3. moderate traditionalist
  4. literal analogy to Qur’an & Sunna

Grand Muftis are commissioned by the state to interpret.  A Grand Mufti in London wrote a 600 page fatwa condemning terrorism & suicide bombings.  Shi’ism sent the 12th infallible Mahdi into hiding to await his triumphant return.  The separation of church & state, & approaches to politics differ.  These religions experienced a revival in the 1960’s because the West supported regimes that were corrupt.  Extreme criminal laws are mitigated by, for example, requirements for 4 witnesses of adultery/fornication.  There are just as many warnings against false accusations as against the transgression itself, because Mohammad’s wife was slandered by another.

Islamic finance is most concerned with eliminating usury, unjust enrichment/social justice & creating fairness in contracts.  Mohammad borrowed from Jewish law by saying “though never any limitation to lending ‘within the family.'”  It provides tricks to work around obstacles with good loans & shared risk, i.e. asset based lending which results in profit from sale of a thing not the loan/use of money.  Cost-plus asset acquisition finance, purchase-resale lending, & currency arbitrage work.  An at-risk partnership draw is not “interest.”  Limited/silent partnerships, partnerships with gradual buyouts, & sale/lease-buybacks are also possible.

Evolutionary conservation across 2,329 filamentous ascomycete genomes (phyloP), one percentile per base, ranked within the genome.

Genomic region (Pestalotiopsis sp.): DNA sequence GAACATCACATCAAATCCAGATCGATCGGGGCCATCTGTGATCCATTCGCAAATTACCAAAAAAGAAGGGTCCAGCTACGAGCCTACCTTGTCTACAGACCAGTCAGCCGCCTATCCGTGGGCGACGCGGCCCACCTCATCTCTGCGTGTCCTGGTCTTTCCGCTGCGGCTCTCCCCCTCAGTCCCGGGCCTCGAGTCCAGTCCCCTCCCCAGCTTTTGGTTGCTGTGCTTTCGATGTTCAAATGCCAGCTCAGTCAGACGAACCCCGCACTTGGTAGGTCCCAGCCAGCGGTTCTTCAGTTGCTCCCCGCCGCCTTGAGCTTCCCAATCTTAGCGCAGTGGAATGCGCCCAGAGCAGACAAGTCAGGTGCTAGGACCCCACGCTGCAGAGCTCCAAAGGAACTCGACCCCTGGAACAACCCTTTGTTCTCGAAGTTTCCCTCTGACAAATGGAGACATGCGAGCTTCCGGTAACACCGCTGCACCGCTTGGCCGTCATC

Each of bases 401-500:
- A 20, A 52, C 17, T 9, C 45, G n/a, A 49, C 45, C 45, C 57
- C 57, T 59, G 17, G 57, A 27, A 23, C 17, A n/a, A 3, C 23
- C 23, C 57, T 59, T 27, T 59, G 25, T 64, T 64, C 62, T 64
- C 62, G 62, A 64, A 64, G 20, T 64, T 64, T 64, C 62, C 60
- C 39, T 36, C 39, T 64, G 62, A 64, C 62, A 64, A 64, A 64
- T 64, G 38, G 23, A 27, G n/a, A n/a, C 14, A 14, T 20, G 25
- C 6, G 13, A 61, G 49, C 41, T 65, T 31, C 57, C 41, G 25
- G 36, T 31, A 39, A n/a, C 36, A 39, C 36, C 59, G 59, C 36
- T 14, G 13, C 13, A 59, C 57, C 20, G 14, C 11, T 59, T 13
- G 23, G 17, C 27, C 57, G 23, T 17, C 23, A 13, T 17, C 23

h1

sing to me Argentina

Wednesday 14 April, 2010

I had lunch with the Niagara Foundation again, this time featuring Gustavo Martino, Consul General of Argentina in Chicago, who gave a presentation from Prosper AR about investment opportunities in Argentina & economic integration in Latin America. Here are the highlights: